In early September, researchers at the University of Georgia’s Savannah River Ecology Laboratory welcomed two newborn alligators to their reptile family.

Animal caretaker Amanda Hurst got an extra-special experience as one hatched in her hand. “I don’t care how gross it is, I love her!” Hurst exclaimed. 

The “gross,” snot-like substance on the newborn gator is the remnants of a yolk sac, which the babies use to soak up nutrients while in the egg and for several weeks after hatching. According to Hurst, it can take about a week for their stomach lining to close and their scales to grow over it.

This baby gator is the offspring of Kiawah and Stumpy, the SREL’s resident alligator pair since the early 1980s. With adult and juvenile alligators on-site, researchers are able to closely investigate behaviors that can be difficult to study in the wild, like how nest temperatures and contaminants can affect the sex and outcome of alligator eggs.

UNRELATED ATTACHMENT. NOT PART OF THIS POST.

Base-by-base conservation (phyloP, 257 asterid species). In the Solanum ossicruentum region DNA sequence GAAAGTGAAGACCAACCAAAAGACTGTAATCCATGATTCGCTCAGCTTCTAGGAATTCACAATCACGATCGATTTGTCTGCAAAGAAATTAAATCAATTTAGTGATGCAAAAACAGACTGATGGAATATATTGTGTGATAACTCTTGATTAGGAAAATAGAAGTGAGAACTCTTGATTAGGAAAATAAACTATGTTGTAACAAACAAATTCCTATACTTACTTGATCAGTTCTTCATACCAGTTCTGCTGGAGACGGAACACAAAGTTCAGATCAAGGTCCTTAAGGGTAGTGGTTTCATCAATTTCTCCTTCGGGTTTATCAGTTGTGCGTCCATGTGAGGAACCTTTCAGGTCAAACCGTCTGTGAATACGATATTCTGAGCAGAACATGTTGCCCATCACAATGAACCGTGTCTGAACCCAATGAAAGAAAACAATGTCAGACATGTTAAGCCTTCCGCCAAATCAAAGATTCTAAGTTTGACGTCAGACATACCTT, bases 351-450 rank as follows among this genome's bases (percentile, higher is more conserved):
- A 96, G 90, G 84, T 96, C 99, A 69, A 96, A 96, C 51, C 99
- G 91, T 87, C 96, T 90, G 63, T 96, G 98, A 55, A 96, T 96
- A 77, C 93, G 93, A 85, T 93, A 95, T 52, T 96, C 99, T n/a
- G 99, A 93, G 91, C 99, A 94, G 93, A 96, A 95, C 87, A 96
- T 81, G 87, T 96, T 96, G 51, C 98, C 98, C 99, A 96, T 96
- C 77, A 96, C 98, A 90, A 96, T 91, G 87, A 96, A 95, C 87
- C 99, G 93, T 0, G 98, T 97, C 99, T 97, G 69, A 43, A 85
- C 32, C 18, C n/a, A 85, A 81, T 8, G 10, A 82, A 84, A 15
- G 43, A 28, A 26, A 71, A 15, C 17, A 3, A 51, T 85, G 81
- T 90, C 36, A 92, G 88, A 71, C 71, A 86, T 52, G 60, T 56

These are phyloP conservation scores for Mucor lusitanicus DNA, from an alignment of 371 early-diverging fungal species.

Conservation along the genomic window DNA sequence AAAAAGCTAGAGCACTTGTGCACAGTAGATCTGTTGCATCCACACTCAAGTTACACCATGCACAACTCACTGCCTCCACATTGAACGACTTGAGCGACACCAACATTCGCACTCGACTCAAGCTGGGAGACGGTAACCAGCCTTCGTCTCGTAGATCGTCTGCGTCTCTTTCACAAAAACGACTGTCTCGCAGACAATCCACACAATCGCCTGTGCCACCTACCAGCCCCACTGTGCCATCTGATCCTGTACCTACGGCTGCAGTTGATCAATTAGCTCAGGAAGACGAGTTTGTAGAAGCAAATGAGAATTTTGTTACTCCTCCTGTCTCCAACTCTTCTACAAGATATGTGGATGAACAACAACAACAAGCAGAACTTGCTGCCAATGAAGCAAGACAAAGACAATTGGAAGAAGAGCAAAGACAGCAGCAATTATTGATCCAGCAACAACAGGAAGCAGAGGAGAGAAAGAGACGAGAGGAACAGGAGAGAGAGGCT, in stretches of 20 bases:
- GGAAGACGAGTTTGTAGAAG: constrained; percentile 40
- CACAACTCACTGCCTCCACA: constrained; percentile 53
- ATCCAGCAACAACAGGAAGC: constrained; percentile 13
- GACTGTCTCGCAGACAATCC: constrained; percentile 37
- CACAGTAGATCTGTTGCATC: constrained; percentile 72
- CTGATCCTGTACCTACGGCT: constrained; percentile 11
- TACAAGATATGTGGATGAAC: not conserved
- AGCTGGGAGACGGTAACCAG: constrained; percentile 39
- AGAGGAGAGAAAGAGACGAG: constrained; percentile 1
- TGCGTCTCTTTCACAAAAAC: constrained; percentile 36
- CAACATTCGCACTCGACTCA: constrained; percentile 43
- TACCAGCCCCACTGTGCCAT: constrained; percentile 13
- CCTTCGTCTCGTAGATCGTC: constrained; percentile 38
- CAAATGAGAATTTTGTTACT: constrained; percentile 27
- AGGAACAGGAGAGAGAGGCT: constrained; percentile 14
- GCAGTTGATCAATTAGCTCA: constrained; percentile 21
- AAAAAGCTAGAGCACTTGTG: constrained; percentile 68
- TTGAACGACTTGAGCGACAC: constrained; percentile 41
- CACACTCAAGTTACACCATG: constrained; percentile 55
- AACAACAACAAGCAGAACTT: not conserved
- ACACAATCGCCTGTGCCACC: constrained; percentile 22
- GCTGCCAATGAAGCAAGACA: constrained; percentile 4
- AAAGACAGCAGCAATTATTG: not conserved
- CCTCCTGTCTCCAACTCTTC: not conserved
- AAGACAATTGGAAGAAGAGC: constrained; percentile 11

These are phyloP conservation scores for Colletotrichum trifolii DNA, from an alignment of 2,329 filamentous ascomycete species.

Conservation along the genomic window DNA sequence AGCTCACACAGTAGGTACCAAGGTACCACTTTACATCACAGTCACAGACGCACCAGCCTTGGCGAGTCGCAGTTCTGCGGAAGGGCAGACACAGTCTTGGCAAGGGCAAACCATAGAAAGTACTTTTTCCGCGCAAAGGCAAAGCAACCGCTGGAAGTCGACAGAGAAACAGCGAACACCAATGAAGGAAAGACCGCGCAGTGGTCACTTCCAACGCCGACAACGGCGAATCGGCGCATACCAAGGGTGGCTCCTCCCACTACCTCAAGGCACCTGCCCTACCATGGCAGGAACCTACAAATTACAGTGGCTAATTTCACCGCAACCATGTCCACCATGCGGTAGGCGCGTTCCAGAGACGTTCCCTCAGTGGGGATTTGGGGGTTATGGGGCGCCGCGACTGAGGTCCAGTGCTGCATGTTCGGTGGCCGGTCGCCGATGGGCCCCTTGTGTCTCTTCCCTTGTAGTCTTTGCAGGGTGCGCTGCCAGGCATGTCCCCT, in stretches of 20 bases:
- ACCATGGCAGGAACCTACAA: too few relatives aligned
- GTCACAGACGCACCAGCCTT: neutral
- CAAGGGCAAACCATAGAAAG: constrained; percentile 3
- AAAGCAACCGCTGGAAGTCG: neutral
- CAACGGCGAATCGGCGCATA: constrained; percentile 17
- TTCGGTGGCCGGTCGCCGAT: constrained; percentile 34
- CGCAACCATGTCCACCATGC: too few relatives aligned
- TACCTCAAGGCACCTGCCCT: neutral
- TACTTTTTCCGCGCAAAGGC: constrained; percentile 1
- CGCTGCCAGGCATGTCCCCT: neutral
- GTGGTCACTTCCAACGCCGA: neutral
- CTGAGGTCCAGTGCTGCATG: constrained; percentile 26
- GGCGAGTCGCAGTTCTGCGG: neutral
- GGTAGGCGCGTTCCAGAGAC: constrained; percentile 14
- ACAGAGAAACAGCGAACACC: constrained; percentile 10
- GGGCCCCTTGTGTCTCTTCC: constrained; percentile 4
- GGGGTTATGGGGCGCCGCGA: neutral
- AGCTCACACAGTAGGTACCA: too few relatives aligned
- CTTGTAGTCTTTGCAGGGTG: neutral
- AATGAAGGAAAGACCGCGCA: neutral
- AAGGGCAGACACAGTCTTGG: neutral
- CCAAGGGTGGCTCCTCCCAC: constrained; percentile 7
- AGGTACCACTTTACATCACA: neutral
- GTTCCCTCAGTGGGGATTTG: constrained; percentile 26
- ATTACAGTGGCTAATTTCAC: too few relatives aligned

Their initial assessment of this nest showed that about half the 40 eggs may have been viable, but ultimately, only two baby gators hatched. Still, it was Kiawah and Stumpy’s first fruitful nest in several years, a great success for both the alligators and their SREL caretakers. 

Hurst’s advice if you encounter a gator nest in the wild? “Probably not to hold an alligator egg in your hand,” she said. 

Leave that to the pros at the SREL!